When You’re Hot, You’re Hot

As tears ran down my face, in a raspy voice I mumbled, “You owe me a dollar.”

Ms. Bettie was one of the senior checkers at the Piggly Wiggly. She had bet me a dollar that I couldn’t eat a whole, raw jalapeño.

She was right. But with all of our coworkers watching, I was not about to admit defeat.

I was 17 and had never eaten a hot pepper. But, like most guys that age, I was all gas pedal, and no brakes.

Let me assure you. That jalapeño moved my foot over from the gas to the brake.

My first foray into chili consumption got my attention. I wanted to understand why people would not only pay money for a chili pepper, I wanted to understand why they would consume them.

After the Piggly Wiggly jalapeño incident, my next step down a lifetime path of all things spicy led to Miss Mac’s Cafe.

Mac’s Cafe was a hometown truck stop and diner that, unfortunately, disappeared not long after Miss Mac left us. The menu was a list of Southern food’s greatest hits.

There were all of the typical things you’d expect to find; meatloaf, chicken and dumplings, hamburgers and, my personal favorite, the hot steak sandwich.

The hot steak sandwich was a mouth-wateringly good chicken fried steak, served with gravy, a salad with homemade dressing, and French fries. But, there were other sides you could order to go with it. A customer favorite was greens.

Each table had a squeeze bottle of the homemade salad dressing, Heinz Ketchup, salt and pepper, sugar, and a bottle of clear hot sauce with the green peppers inside. The hot sauce poured on greens was heavenly.

From the hot sauce, I eventually graduated to Tobasco Sauce. Tobasco is made and bottled in New Iberia, Louisiana. There are only three ingredients on the bottle; red peppers, vinegar and salt, but what they do with those three ingredients is perfection.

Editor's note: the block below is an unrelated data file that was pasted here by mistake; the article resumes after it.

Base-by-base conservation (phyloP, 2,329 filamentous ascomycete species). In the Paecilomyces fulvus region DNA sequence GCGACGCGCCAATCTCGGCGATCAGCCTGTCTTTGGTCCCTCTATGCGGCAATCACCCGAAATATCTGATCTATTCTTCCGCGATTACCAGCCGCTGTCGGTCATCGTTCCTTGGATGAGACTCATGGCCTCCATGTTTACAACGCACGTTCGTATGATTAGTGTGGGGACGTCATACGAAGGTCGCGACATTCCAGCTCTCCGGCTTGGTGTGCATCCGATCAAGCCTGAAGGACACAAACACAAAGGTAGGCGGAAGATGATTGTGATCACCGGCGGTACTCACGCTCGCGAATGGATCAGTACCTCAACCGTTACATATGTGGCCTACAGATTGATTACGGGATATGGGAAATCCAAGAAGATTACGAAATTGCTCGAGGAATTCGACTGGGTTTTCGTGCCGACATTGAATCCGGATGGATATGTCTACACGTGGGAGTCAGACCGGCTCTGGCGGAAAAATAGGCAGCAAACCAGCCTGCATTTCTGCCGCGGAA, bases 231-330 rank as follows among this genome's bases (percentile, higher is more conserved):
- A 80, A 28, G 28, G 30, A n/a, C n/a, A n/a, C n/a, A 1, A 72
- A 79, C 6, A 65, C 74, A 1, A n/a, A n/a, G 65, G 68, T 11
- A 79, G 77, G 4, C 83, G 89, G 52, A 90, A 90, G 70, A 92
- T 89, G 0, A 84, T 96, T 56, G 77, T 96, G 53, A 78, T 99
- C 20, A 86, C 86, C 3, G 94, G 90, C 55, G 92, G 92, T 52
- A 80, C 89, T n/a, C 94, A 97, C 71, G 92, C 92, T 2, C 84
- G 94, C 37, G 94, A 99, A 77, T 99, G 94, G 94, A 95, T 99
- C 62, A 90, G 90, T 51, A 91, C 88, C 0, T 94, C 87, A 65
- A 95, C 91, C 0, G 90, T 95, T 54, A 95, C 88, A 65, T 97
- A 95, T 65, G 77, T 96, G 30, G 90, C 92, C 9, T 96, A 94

Comedian Dan Aykroyd is quoted as saying that he eats Tobasco on, “Everything humans can consume.” I agree with Mr. Aykroyd.

My wife still gets frustrated with me about putting Tobasco on everything before even tasting the food. But, she has given up. I put it on everything except pancakes.

Several years ago, my wife took up gardening. Turns out that East Texas is quite the fertile location for growing chili peppers. To try and satisfy my ever-growing capsaicin addiction, she graciously agreed to see what she could raise.

She tried cayenne peppers first. Cayennes easily grow here. And in great abundance. The first year, we picked the harvest and let them dry. Using the food chopper, we made our own red pepper flakes. It’s the same stuff you see in the glass shaker at a pizza restaurant, only lots fresher.

Since the first cayenne crop, she has also grown habanero, Tabasco, and jalapeño peppers. By far, jalapeños have proven to be the most versatile and my favorite.

And jalapeños can be used for just about anything.

A jalapeño pepper corer can remove the seeds, allowing for a stuffed pepper. A great stuffed pepper recipe includes beef or chicken fajita meat and cheese. Sliced fresh jalapeños are great on nachos and sandwiches; and my wife also uses diced jalapeños in a tasty coleslaw recipe.

My love for hot peppers now knows no bounds. I eat peppers or pepper sauce on just about everything.

As for nutritional value, many studies have indicated that the capsaicin has anti-carcinogenic properties. Possibly proving that hot is healthy.

I don’t know if that’s true or not, but I’d bet on it.

©2016 John Moore
To read additional blogs, visit johnmoore.net/blog

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